The melt water that makes the oceans rise comes from the ice sheets of Greenland and Antarctica. While the Arctic ice sheet is also getting smaller, it's not contributing to sea level rise, because that ice is already floating in the ocean – it takes up all the space it can.
Estimates of how much the melting ice of Greenland and Antarctica is contributing to sea level rise vary, although scientists have consistently improved their models. One study estimates that since the satellite record began in the 1990s, the two ice sheets Have contributed a total of 17.8 millimeters to sea level rise. Another recent paper says Antarctica alone has contributed 0.36 millimeters per year to the rise in sea level, and a total of 14 millimeters since 1979. During that period, the ice sheet lost mass at an accelerating rate – from 44 billion tons per year between 1979 and 1990 to just as much 277 billion tons per year in 2017.
Although sea level rise is now measured in millimeters, that may soon change. Most studies indicate that ice loss and sea level rise will increase in magnitude over time. A study finds a noticeable tipping point in 2030, where under the worst-case scenario, the ice sheets start adding tens of millimeters to sea level every decade, ending with more than a foot of sea-level rise. That's about the same sea level rise per decade as we've seen in the past 30 years.
One reason for this could be that ice sheets are entering the ocean at an increasing rate. As warmer ocean water eats away at their base, the huge glaciers that stretch out of the mountains in Antarctica and Greenland and extend far into the ocean hold them back less.
The result is ice that falls into the ocean, where it can melt faster and faster. For example, a glacier in Greenland recently doubled its speed in just five years. In Antarctica, there are multiple ice sheets that scientists say are at high risk of collapse, including Thwaites Glacier, also called the & # 39; Doomsday Glacier & # 39; mentioned. Should it collapse and melt, it can raise sea levels by up to 90 cm.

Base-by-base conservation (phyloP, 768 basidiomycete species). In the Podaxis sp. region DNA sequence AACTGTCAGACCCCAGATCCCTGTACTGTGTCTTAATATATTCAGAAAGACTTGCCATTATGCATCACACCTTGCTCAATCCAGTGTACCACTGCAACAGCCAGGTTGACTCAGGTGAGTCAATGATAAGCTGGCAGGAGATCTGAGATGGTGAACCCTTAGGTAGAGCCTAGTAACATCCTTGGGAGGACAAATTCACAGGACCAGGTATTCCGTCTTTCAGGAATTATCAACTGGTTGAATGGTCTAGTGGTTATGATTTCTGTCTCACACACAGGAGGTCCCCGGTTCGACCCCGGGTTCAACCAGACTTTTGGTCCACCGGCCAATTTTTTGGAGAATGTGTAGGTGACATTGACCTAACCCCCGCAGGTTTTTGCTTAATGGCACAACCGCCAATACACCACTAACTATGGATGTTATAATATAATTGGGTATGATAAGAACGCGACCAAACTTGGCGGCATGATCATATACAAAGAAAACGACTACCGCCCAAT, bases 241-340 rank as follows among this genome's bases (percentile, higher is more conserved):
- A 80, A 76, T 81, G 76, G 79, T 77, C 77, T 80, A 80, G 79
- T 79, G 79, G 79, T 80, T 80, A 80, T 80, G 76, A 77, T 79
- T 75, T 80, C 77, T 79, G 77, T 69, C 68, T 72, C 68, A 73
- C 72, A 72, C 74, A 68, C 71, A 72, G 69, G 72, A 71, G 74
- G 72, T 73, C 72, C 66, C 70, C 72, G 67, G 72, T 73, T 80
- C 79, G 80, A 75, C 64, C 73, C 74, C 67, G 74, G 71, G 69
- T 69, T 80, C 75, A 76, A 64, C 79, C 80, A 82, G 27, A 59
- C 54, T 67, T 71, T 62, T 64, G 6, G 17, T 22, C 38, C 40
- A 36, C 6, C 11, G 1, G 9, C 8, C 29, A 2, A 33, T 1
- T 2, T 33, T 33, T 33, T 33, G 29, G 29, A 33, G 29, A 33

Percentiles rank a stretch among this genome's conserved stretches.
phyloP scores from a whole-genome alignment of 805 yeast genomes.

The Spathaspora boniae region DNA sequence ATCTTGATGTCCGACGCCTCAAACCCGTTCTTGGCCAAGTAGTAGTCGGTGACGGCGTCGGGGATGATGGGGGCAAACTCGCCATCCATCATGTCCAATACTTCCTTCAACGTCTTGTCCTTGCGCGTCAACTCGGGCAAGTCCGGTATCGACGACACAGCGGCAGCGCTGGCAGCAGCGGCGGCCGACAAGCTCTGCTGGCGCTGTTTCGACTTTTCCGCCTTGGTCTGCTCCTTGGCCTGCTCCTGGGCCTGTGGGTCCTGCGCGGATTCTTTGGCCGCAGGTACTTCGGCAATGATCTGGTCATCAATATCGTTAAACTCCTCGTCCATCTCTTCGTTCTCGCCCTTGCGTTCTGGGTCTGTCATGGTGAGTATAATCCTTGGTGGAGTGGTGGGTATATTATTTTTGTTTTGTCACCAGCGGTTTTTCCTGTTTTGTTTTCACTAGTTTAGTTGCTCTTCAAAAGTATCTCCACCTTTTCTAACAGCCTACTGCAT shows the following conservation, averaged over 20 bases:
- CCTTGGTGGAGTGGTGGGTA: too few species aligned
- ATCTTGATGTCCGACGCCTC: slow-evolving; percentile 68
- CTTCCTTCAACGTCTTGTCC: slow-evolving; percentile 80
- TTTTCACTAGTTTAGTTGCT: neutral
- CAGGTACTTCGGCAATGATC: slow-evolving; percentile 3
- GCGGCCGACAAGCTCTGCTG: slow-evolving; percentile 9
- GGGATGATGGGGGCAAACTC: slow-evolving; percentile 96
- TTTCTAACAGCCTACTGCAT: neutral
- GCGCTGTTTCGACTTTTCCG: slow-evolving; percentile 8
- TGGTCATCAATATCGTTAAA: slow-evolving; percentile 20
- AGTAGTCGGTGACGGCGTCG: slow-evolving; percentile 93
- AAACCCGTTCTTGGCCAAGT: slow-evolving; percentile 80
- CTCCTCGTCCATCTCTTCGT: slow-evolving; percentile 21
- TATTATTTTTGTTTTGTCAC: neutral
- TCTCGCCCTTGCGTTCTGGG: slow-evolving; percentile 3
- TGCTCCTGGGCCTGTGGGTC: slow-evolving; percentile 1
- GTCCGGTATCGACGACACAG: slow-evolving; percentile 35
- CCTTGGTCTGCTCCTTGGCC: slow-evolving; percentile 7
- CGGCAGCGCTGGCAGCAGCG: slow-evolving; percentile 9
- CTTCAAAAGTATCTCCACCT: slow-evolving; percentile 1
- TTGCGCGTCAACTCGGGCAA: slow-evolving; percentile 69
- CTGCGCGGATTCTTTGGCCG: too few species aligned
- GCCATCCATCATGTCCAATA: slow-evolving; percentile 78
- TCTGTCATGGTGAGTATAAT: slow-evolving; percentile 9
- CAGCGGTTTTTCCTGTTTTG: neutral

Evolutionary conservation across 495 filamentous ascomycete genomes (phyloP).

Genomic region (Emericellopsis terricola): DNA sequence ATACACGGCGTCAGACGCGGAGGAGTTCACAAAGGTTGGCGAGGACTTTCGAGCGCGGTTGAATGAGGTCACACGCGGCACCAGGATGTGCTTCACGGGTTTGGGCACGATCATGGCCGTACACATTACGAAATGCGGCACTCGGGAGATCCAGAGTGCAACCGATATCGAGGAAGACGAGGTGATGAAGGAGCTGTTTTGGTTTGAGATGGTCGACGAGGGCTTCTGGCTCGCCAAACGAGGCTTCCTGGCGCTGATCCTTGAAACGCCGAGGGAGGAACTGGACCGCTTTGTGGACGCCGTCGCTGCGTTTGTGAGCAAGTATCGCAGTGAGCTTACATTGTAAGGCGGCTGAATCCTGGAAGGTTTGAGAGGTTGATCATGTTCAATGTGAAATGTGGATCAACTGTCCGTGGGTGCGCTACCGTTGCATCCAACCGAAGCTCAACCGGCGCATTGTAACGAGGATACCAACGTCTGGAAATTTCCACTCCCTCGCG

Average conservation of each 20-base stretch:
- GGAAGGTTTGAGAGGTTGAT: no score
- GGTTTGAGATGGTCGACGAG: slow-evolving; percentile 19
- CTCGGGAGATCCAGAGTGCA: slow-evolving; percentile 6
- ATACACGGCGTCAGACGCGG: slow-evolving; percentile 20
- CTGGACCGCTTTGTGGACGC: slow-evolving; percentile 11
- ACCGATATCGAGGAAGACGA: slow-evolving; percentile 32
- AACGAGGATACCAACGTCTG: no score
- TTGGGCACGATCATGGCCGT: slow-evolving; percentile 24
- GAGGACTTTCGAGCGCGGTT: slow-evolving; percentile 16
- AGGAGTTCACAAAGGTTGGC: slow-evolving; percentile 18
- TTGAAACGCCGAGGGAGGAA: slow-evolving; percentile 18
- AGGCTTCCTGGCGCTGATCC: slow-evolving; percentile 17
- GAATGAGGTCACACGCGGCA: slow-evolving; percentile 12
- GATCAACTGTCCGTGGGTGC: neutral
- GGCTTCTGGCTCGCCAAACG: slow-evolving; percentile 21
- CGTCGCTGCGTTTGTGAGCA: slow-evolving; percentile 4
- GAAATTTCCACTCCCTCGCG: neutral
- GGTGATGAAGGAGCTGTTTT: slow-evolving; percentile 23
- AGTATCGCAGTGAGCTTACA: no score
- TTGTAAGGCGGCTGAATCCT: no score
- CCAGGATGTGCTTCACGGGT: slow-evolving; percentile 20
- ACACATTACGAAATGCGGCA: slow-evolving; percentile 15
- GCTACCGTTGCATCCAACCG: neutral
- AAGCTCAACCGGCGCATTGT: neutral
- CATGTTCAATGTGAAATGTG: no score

Once started, it will probably be difficult to stop the process of the ice sheet breaking up. In fact, that means getting our emissions under control and putting a stop to global warming may not prevent the ice caps from melting
And while some evidence has shown that Antarctica may be gaining more ice than losing, as wetter conditions increase snowfall, more Recent research say that's not true. While some parts of the continent have seen more precipitation, Antarctica has lost ice on average since we started monitoring it.
So while the ice sheets won't disappear, that's largely irrelevant. There is so much water on Earth trapped in ice that the release of even a small portion of it can cause major changes. We just need to look back in time to see what to expect. During the last interglacial period, just over 100,000 years ago, Earth's temperatures were about 3 degrees warmer than they are today. That's about as warm as the The planet is expected to be in 2100, if we're lucky. Despite that relatively small change in temperature, it may have been sea level 10 feet higher than they are today. Is it a glimpse of our future? Time will tell.